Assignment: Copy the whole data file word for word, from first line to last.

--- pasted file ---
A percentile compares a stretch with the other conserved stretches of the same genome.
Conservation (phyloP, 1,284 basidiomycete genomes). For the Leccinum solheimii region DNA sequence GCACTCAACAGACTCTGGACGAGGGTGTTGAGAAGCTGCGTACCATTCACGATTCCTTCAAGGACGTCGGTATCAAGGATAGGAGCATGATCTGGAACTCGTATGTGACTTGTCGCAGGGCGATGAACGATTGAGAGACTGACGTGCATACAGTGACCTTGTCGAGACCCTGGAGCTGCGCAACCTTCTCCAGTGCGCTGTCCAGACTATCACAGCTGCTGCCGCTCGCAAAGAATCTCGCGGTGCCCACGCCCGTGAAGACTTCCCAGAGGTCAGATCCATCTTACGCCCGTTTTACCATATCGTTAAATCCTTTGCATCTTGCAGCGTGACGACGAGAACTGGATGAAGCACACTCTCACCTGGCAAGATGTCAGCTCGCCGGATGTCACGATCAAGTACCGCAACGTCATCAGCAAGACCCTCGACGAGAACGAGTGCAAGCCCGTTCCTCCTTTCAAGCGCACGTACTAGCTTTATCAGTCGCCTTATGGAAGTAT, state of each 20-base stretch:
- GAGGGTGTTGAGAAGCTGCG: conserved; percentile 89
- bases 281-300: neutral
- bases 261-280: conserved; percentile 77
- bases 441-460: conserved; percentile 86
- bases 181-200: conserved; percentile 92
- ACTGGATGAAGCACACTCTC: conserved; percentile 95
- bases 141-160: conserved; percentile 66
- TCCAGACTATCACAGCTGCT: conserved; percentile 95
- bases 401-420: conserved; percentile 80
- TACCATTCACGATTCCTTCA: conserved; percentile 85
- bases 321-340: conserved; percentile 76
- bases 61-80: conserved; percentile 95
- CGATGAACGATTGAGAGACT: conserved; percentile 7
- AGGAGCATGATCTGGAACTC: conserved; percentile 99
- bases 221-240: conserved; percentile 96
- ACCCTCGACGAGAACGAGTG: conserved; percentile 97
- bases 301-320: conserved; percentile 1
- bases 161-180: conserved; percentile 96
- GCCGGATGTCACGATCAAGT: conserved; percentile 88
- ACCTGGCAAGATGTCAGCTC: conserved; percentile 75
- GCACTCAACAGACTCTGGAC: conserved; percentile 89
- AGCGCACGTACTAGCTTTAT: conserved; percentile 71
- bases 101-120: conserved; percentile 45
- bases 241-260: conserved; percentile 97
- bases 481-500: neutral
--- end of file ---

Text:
A percentile compares a stretch with the other conserved stretches of the same genome.
Conservation (phyloP, 1,284 basidiomycete genomes). For the Leccinum solheimii region DNA sequence GCACTCAACAGACTCTGGACGAGGGTGTTGAGAAGCTGCGTACCATTCACGATTCCTTCAAGGACGTCGGTATCAAGGATAGGAGCATGATCTGGAACTCGTATGTGACTTGTCGCAGGGCGATGAACGATTGAGAGACTGACGTGCATACAGTGACCTTGTCGAGACCCTGGAGCTGCGCAACCTTCTCCAGTGCGCTGTCCAGACTATCACAGCTGCTGCCGCTCGCAAAGAATCTCGCGGTGCCCACGCCCGTGAAGACTTCCCAGAGGTCAGATCCATCTTACGCCCGTTTTACCATATCGTTAAATCCTTTGCATCTTGCAGCGTGACGACGAGAACTGGATGAAGCACACTCTCACCTGGCAAGATGTCAGCTCGCCGGATGTCACGATCAAGTACCGCAACGTCATCAGCAAGACCCTCGACGAGAACGAGTGCAAGCCCGTTCCTCCTTTCAAGCGCACGTACTAGCTTTATCAGTCGCCTTATGGAAGTAT, state of each 20-base stretch:
- GAGGGTGTTGAGAAGCTGCG: conserved; percentile 89
- bases 281-300: neutral
- bases 261-280: conserved; percentile 77
- bases 441-460: conserved; percentile 86
- bases 181-200: conserved; percentile 92
- ACTGGATGAAGCACACTCTC: conserved; percentile 95
- bases 141-160: conserved; percentile 66
- TCCAGACTATCACAGCTGCT: conserved; percentile 95
- bases 401-420: conserved; percentile 80
- TACCATTCACGATTCCTTCA: conserved; percentile 85
- bases 321-340: conserved; percentile 76
- bases 61-80: conserved; percentile 95
- CGATGAACGATTGAGAGACT: conserved; percentile 7
- AGGAGCATGATCTGGAACTC: conserved; percentile 99
- bases 221-240: conserved; percentile 96
- ACCCTCGACGAGAACGAGTG: conserved; percentile 97
- bases 301-320: conserved; percentile 1
- bases 161-180: conserved; percentile 96
- GCCGGATGTCACGATCAAGT: conserved; percentile 88
- ACCTGGCAAGATGTCAGCTC: conserved; percentile 75
- GCACTCAACAGACTCTGGAC: conserved; percentile 89
- AGCGCACGTACTAGCTTTAT: conserved; percentile 71
- bases 101-120: conserved; percentile 45
- bases 241-260: conserved; percentile 97
- bases 481-500: neutral